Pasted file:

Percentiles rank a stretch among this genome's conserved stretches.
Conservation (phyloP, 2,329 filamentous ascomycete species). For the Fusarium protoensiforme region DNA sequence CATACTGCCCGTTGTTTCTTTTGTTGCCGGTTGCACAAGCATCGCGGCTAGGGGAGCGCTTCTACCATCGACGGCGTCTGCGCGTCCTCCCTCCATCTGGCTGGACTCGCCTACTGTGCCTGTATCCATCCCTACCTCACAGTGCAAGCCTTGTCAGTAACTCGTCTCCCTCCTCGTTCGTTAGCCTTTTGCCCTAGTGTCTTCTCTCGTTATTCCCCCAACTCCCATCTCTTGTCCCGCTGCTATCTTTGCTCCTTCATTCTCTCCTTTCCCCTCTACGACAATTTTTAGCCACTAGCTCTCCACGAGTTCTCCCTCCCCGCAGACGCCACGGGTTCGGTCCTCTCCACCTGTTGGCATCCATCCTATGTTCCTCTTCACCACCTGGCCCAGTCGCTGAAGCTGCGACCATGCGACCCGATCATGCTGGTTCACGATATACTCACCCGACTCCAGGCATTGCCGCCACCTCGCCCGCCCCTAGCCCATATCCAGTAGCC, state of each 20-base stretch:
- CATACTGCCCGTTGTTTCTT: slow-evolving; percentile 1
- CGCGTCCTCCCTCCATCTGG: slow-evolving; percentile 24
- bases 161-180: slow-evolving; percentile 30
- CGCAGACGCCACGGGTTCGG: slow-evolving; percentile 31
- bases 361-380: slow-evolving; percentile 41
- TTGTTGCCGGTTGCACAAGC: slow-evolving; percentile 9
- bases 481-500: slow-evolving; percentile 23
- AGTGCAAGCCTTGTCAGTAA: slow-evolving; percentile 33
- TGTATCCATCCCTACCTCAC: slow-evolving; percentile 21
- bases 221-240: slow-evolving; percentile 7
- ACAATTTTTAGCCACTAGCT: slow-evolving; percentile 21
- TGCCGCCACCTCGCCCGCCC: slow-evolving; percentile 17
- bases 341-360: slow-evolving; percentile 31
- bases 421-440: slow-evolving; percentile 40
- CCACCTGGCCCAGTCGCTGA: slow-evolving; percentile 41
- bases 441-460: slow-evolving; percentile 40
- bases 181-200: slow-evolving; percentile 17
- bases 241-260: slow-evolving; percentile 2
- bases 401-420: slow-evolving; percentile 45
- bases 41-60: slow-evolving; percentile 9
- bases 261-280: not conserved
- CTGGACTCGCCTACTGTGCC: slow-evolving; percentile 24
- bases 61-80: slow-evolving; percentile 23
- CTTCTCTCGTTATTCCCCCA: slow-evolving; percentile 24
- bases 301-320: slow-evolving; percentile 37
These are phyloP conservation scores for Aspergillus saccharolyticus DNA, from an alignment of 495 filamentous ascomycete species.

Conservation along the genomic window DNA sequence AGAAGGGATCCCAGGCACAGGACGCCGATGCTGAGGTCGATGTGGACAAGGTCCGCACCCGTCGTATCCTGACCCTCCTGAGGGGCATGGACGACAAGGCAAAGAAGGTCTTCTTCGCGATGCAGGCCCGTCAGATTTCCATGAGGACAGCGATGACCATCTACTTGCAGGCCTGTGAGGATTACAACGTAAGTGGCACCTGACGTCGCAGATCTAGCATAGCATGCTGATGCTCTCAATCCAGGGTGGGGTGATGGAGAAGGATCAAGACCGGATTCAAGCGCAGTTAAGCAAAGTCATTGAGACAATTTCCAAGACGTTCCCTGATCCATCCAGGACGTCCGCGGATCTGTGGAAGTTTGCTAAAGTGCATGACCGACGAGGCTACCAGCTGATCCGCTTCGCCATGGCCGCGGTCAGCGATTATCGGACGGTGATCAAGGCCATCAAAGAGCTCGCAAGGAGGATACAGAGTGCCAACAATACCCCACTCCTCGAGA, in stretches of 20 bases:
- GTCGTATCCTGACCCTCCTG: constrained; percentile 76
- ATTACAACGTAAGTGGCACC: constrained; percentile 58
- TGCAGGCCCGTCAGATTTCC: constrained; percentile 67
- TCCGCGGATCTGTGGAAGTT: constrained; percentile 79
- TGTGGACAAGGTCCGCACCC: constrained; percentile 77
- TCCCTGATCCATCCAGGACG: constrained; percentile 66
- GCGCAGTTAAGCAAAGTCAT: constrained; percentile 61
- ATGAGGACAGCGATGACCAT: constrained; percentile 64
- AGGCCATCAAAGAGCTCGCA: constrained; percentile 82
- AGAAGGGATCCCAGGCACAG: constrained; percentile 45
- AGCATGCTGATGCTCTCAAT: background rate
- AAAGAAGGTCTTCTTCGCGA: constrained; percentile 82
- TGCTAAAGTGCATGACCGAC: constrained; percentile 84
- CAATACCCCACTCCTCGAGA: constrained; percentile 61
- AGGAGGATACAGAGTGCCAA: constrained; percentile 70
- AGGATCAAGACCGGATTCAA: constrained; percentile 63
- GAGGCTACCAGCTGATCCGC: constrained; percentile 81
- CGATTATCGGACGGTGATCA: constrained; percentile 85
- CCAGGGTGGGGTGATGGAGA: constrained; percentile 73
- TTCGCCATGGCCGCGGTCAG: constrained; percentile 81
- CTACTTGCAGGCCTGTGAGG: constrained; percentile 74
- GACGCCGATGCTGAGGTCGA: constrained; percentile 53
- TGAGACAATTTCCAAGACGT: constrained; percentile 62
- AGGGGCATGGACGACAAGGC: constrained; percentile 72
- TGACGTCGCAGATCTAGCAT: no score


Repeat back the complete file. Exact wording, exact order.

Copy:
Percentiles rank a stretch among this genome's conserved stretches.
Conservation (phyloP, 2,329 filamentous ascomycete species). For the Fusarium protoensiforme region DNA sequence CATACTGCCCGTTGTTTCTTTTGTTGCCGGTTGCACAAGCATCGCGGCTAGGGGAGCGCTTCTACCATCGACGGCGTCTGCGCGTCCTCCCTCCATCTGGCTGGACTCGCCTACTGTGCCTGTATCCATCCCTACCTCACAGTGCAAGCCTTGTCAGTAACTCGTCTCCCTCCTCGTTCGTTAGCCTTTTGCCCTAGTGTCTTCTCTCGTTATTCCCCCAACTCCCATCTCTTGTCCCGCTGCTATCTTTGCTCCTTCATTCTCTCCTTTCCCCTCTACGACAATTTTTAGCCACTAGCTCTCCACGAGTTCTCCCTCCCCGCAGACGCCACGGGTTCGGTCCTCTCCACCTGTTGGCATCCATCCTATGTTCCTCTTCACCACCTGGCCCAGTCGCTGAAGCTGCGACCATGCGACCCGATCATGCTGGTTCACGATATACTCACCCGACTCCAGGCATTGCCGCCACCTCGCCCGCCCCTAGCCCATATCCAGTAGCC, state of each 20-base stretch:
- CATACTGCCCGTTGTTTCTT: slow-evolving; percentile 1
- CGCGTCCTCCCTCCATCTGG: slow-evolving; percentile 24
- bases 161-180: slow-evolving; percentile 30
- CGCAGACGCCACGGGTTCGG: slow-evolving; percentile 31
- bases 361-380: slow-evolving; percentile 41
- TTGTTGCCGGTTGCACAAGC: slow-evolving; percentile 9
- bases 481-500: slow-evolving; percentile 23
- AGTGCAAGCCTTGTCAGTAA: slow-evolving; percentile 33
- TGTATCCATCCCTACCTCAC: slow-evolving; percentile 21
- bases 221-240: slow-evolving; percentile 7
- ACAATTTTTAGCCACTAGCT: slow-evolving; percentile 21
- TGCCGCCACCTCGCCCGCCC: slow-evolving; percentile 17
- bases 341-360: slow-evolving; percentile 31
- bases 421-440: slow-evolving; percentile 40
- CCACCTGGCCCAGTCGCTGA: slow-evolving; percentile 41
- bases 441-460: slow-evolving; percentile 40
- bases 181-200: slow-evolving; percentile 17
- bases 241-260: slow-evolving; percentile 2
- bases 401-420: slow-evolving; percentile 45
- bases 41-60: slow-evolving; percentile 9
- bases 261-280: not conserved
- CTGGACTCGCCTACTGTGCC: slow-evolving; percentile 24
- bases 61-80: slow-evolving; percentile 23
- CTTCTCTCGTTATTCCCCCA: slow-evolving; percentile 24
- bases 301-320: slow-evolving; percentile 37
These are phyloP conservation scores for Aspergillus saccharolyticus DNA, from an alignment of 495 filamentous ascomycete species.

Conservation along the genomic window DNA sequence AGAAGGGATCCCAGGCACAGGACGCCGATGCTGAGGTCGATGTGGACAAGGTCCGCACCCGTCGTATCCTGACCCTCCTGAGGGGCATGGACGACAAGGCAAAGAAGGTCTTCTTCGCGATGCAGGCCCGTCAGATTTCCATGAGGACAGCGATGACCATCTACTTGCAGGCCTGTGAGGATTACAACGTAAGTGGCACCTGACGTCGCAGATCTAGCATAGCATGCTGATGCTCTCAATCCAGGGTGGGGTGATGGAGAAGGATCAAGACCGGATTCAAGCGCAGTTAAGCAAAGTCATTGAGACAATTTCCAAGACGTTCCCTGATCCATCCAGGACGTCCGCGGATCTGTGGAAGTTTGCTAAAGTGCATGACCGACGAGGCTACCAGCTGATCCGCTTCGCCATGGCCGCGGTCAGCGATTATCGGACGGTGATCAAGGCCATCAAAGAGCTCGCAAGGAGGATACAGAGTGCCAACAATACCCCACTCCTCGAGA, in stretches of 20 bases:
- GTCGTATCCTGACCCTCCTG: constrained; percentile 76
- ATTACAACGTAAGTGGCACC: constrained; percentile 58
- TGCAGGCCCGTCAGATTTCC: constrained; percentile 67
- TCCGCGGATCTGTGGAAGTT: constrained; percentile 79
- TGTGGACAAGGTCCGCACCC: constrained; percentile 77
- TCCCTGATCCATCCAGGACG: constrained; percentile 66
- GCGCAGTTAAGCAAAGTCAT: constrained; percentile 61
- ATGAGGACAGCGATGACCAT: constrained; percentile 64
- AGGCCATCAAAGAGCTCGCA: constrained; percentile 82
- AGAAGGGATCCCAGGCACAG: constrained; percentile 45
- AGCATGCTGATGCTCTCAAT: background rate
- AAAGAAGGTCTTCTTCGCGA: constrained; percentile 82
- TGCTAAAGTGCATGACCGAC: constrained; percentile 84
- CAATACCCCACTCCTCGAGA: constrained; percentile 61
- AGGAGGATACAGAGTGCCAA: constrained; percentile 70
- AGGATCAAGACCGGATTCAA: constrained; percentile 63
- GAGGCTACCAGCTGATCCGC: constrained; percentile 81
- CGATTATCGGACGGTGATCA: constrained; percentile 85
- CCAGGGTGGGGTGATGGAGA: constrained; percentile 73
- TTCGCCATGGCCGCGGTCAG: constrained; percentile 81
- CTACTTGCAGGCCTGTGAGG: constrained; percentile 74
- GACGCCGATGCTGAGGTCGA: constrained; percentile 53
- TGAGACAATTTCCAAGACGT: constrained; percentile 62
- AGGGGCATGGACGACAAGGC: constrained; percentile 72
- TGACGTCGCAGATCTAGCAT: no score